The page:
They Died In A Submarine In The 1800s. To This Day, Nobody Knows For Sure How.
September 2, 2017
| Breaking News
On February 17, 1864, the H.L. Hunley, a 40 -foot-long Confederate submarine, sank to the bottom of the ocean off Charleston, South Carolina. The reason why is still a mystery.
That day, the Hunley became the first submarine to drop an foe ship during combat when it embedded a torpedo in the USS Housatonic’s hull. After the torpedo exploded and sank the vessel, the sub signaled to coast that its mission had been completed and started manager back to land…but it and the eight crew members aboard never returned. The sub sank to the sea floor.
After more than 150 years , nobody can say for sure what exactly happened to the men. One thing’s for sure, though — something killed them all abruptly and left no physical injuries.
After the sub was created from the ocean in 2000, the hull wasn’t found to be majorly damaged.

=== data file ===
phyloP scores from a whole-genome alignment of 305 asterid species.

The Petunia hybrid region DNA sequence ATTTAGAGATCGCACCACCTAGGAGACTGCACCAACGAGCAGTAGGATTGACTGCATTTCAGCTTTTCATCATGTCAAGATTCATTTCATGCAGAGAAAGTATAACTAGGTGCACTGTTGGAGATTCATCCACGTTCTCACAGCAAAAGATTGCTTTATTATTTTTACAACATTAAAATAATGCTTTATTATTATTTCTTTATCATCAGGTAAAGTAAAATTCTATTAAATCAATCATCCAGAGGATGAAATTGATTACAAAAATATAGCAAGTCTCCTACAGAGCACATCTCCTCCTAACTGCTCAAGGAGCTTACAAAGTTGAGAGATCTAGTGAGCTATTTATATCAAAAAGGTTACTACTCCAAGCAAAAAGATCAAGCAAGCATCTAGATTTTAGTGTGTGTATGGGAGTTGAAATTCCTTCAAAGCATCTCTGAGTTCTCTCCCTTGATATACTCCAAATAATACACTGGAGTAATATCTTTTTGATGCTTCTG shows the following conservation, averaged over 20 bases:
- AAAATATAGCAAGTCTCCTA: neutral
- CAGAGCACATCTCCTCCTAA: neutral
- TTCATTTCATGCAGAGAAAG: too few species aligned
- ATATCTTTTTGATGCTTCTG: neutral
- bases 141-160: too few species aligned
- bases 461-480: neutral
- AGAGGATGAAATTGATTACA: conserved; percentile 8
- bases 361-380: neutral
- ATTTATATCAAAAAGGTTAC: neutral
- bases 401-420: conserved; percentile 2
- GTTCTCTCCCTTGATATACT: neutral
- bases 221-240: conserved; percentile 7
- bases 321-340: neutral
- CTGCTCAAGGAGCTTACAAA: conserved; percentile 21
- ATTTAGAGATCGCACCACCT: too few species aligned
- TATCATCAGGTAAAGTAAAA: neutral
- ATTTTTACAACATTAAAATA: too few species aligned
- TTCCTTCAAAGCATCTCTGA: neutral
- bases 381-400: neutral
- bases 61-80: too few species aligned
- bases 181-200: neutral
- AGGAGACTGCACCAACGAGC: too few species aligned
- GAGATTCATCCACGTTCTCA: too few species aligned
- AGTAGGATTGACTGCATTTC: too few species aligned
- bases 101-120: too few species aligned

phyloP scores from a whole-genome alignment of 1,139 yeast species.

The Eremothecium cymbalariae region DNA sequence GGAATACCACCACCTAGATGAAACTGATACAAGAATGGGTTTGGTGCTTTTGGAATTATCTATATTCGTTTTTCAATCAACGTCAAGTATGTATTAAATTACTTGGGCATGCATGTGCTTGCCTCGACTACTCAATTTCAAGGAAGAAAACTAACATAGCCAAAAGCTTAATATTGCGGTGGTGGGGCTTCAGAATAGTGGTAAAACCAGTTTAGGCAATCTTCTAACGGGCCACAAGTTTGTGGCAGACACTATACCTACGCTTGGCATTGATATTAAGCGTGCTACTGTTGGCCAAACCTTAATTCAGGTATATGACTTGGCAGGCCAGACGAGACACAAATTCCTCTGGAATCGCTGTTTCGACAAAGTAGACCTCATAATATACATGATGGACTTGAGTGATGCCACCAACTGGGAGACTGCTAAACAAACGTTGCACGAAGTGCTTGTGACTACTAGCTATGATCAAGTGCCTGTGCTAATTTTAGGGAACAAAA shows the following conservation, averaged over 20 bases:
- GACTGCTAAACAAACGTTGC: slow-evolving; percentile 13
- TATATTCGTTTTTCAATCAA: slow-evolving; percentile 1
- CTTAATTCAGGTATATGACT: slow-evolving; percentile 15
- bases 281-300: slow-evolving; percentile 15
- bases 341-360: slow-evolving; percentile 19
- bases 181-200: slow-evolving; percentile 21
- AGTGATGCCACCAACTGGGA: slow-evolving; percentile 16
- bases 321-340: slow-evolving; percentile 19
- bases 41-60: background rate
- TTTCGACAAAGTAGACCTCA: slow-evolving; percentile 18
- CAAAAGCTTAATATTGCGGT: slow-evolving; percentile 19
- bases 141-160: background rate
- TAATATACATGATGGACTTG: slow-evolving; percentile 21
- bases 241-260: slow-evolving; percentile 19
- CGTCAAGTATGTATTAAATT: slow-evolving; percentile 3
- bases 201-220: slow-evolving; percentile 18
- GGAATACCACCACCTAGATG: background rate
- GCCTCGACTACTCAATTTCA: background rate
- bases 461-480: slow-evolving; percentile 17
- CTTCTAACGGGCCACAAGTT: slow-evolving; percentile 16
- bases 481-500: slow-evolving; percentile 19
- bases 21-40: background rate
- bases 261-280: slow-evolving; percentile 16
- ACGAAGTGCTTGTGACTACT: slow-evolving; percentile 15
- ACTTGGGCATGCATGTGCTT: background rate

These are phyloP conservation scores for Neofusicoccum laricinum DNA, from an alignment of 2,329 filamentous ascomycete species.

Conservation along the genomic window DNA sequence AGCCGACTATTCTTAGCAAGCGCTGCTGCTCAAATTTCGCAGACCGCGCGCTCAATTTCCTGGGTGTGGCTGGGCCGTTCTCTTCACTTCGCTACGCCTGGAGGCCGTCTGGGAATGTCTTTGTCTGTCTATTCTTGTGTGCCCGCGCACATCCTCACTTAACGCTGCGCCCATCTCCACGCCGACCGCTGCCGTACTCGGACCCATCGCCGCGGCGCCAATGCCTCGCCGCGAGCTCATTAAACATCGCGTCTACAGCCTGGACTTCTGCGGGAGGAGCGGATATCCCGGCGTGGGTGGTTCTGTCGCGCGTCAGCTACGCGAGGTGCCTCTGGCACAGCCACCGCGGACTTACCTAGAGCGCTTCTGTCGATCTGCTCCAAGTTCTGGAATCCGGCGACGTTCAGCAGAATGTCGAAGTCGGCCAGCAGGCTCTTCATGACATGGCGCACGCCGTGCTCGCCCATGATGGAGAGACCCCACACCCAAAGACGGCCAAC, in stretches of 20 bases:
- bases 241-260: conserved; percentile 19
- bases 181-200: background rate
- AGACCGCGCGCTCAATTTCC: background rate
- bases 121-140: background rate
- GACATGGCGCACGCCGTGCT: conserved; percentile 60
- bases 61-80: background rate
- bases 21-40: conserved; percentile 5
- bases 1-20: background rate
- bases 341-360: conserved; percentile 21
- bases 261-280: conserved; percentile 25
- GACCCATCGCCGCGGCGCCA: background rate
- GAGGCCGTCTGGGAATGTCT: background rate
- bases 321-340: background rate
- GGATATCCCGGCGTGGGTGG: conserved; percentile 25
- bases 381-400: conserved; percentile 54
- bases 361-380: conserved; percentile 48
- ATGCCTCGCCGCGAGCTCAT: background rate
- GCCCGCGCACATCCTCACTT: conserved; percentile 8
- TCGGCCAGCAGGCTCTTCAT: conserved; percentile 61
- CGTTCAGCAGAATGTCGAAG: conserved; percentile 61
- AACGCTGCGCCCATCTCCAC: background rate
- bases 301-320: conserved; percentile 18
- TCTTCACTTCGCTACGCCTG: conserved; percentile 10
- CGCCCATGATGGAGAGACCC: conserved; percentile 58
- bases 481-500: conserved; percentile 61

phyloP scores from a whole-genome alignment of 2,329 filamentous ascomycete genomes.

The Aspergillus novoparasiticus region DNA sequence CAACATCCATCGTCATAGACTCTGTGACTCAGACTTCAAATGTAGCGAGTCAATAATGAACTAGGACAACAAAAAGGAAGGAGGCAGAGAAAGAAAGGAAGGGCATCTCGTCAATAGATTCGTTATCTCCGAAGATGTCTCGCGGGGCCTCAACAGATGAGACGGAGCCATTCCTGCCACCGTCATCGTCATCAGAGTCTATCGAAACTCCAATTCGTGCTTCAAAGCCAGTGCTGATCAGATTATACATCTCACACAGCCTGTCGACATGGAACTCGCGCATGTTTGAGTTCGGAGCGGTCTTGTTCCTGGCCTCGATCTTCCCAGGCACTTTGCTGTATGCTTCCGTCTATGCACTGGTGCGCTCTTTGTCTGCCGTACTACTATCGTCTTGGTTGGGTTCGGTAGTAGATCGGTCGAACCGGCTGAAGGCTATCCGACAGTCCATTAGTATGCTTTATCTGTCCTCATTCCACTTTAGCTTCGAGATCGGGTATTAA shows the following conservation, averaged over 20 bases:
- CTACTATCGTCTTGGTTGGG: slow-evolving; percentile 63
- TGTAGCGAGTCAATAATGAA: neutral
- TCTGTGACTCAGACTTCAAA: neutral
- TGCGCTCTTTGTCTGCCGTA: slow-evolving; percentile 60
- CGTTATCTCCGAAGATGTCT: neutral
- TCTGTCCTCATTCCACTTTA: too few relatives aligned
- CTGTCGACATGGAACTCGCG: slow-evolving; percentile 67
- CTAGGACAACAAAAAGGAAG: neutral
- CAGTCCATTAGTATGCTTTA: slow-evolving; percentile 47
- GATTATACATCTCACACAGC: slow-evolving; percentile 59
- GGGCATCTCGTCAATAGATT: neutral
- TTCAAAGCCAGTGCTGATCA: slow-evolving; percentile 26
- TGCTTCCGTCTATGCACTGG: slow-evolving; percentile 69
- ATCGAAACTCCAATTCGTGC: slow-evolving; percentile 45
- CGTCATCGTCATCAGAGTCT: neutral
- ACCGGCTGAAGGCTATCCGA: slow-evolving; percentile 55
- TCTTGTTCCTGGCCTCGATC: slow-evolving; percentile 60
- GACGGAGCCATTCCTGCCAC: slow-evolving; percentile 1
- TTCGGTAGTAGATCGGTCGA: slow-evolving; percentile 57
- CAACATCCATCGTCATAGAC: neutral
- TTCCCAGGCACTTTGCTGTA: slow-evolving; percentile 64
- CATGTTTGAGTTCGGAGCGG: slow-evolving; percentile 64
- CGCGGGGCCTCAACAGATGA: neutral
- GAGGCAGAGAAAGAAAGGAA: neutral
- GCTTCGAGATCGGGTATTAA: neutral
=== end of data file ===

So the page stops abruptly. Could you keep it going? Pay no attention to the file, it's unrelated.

Even when researchers unsealed the crew compartment, they still couldn’t find a definite cause of death.
theories about what caused the Hunley to sink. One is that a nearby ship could have made the sub and caused it to take on sea. Another is that the submarine went too deep at one point and the crew miscalculated their oxygen degrees, causing them to succumb of asphyxiation. A third is that a bullet could have been fired through the porthole and killed the captain, leaving the crew unable to make it home.
Plos One publication, biomechanist Rachel Lance designed a tiny simulate of the Hunley and replicated the explosion in a pond at a farm in St. Louis, North Carolina. A small pressure gauge within the framework proved a shock wave created from the blast, which led Lance and other researchers to believe the same had happened with the Hunley.
said. “These the different types of hurts are not subtle. The impairment is immediate.”
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